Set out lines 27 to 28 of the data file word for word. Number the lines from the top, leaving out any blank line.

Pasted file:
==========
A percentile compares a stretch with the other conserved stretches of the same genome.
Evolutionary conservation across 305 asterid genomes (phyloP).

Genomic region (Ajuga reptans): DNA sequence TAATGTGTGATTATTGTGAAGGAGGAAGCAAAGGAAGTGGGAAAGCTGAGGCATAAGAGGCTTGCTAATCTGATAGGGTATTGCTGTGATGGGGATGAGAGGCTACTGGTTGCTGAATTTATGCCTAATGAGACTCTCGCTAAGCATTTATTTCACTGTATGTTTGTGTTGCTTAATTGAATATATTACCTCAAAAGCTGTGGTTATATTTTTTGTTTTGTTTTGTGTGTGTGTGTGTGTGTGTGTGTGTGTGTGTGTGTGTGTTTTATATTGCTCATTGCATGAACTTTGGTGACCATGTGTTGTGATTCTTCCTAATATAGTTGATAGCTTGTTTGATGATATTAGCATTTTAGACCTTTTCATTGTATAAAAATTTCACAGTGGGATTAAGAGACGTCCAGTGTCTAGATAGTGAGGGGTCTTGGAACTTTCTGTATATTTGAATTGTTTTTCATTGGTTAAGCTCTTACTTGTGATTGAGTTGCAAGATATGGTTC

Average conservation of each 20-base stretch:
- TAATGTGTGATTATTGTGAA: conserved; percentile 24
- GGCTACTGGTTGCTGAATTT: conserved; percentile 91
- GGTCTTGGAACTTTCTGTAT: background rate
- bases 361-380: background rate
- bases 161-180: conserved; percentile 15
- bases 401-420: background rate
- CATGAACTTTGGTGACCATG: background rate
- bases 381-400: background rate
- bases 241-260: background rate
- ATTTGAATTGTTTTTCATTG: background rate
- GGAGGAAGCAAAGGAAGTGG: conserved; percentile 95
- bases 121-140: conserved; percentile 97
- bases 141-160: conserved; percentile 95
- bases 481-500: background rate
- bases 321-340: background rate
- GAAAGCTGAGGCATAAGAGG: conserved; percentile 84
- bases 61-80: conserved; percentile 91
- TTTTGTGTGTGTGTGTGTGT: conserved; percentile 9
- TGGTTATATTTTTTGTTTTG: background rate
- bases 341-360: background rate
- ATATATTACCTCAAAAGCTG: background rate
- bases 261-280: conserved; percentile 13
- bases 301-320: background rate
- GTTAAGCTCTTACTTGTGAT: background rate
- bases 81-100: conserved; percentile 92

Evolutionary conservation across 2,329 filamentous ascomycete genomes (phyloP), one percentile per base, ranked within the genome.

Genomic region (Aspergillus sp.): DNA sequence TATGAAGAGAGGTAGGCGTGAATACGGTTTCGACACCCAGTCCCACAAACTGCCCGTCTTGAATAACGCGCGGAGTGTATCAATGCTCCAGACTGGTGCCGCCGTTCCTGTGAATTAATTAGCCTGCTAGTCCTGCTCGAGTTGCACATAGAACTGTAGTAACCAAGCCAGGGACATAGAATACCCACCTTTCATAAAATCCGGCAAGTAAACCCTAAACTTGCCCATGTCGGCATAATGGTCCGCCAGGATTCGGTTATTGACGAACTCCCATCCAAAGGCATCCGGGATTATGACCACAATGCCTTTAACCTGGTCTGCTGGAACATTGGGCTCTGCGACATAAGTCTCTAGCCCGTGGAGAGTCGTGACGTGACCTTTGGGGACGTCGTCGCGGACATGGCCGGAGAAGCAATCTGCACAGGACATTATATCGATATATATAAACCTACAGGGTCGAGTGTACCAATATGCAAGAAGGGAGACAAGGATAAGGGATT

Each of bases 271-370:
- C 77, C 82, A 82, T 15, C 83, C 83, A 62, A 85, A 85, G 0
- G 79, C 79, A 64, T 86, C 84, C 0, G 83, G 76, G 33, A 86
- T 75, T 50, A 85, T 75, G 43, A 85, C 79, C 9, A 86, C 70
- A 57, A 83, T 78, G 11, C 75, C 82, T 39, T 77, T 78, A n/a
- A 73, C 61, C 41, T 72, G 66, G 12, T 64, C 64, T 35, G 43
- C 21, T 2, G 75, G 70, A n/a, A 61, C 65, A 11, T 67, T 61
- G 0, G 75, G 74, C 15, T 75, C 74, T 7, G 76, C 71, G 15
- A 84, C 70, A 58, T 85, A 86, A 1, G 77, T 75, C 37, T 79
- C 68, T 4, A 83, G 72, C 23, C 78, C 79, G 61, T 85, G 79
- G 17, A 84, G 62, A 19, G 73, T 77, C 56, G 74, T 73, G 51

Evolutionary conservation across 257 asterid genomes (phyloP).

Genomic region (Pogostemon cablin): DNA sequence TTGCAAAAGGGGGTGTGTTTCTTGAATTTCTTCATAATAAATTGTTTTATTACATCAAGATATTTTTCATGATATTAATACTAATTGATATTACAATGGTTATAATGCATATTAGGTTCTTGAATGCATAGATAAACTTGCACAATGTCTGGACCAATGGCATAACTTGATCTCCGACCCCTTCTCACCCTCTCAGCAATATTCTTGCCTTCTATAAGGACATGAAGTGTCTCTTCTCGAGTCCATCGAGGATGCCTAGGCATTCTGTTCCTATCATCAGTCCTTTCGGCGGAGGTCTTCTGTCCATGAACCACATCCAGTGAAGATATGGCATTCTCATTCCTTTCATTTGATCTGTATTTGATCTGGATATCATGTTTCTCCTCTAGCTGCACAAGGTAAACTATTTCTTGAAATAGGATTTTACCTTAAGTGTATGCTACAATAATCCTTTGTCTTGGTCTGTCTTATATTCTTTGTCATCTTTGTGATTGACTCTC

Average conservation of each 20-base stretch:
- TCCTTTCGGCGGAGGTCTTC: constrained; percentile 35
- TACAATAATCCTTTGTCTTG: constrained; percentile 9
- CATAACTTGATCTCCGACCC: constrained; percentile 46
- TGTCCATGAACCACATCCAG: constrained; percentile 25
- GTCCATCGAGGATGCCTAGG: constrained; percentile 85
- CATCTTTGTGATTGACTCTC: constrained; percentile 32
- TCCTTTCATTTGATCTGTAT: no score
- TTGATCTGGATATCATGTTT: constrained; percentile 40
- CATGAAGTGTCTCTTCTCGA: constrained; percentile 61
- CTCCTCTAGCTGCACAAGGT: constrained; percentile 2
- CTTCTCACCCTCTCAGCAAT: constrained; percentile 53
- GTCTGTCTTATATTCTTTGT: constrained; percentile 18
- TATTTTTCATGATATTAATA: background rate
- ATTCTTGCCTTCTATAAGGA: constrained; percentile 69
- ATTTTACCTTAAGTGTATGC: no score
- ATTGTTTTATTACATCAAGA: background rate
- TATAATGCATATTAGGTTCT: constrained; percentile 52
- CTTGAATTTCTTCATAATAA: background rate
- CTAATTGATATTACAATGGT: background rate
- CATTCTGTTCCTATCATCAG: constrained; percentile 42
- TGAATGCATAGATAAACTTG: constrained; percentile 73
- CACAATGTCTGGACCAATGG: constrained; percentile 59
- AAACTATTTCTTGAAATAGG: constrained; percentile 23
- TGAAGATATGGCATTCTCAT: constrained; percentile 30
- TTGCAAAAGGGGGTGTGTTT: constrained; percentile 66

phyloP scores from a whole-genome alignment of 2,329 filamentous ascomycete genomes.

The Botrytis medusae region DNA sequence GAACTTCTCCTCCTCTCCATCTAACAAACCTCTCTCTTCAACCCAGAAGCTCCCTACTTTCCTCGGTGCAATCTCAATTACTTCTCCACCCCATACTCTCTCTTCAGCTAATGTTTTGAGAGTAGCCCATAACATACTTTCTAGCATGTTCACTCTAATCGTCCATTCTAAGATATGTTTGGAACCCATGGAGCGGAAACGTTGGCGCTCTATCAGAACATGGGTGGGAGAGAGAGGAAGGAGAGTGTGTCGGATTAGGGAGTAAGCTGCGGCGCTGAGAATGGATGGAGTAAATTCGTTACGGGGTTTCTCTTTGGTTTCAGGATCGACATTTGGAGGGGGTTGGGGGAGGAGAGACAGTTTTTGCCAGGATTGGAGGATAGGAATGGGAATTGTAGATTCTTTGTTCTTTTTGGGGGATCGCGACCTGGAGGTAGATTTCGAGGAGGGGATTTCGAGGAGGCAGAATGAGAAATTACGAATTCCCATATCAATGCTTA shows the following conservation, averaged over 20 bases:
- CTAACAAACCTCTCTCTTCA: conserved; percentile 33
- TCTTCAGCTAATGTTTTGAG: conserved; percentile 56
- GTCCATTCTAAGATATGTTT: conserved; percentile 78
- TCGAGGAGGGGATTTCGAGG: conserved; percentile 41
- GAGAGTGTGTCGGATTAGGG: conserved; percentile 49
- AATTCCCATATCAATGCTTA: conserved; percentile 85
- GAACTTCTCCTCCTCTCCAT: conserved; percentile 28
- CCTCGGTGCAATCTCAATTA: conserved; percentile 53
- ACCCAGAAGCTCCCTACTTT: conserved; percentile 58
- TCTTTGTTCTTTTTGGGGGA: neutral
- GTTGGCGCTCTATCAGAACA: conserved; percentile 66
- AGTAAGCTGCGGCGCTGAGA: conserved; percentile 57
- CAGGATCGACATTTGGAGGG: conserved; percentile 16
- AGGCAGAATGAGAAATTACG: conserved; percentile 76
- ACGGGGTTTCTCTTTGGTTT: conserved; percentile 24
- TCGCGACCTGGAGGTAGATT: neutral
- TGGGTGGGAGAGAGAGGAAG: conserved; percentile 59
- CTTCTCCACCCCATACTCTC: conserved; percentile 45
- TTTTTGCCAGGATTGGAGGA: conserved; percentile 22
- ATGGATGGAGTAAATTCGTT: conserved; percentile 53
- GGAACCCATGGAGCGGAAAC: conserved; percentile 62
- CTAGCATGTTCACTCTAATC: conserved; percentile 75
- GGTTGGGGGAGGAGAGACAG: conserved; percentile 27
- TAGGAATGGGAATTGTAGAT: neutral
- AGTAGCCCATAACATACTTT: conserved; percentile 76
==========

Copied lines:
- bases 301-320: background rate
- GTTAAGCTCTTACTTGTGAT: background rate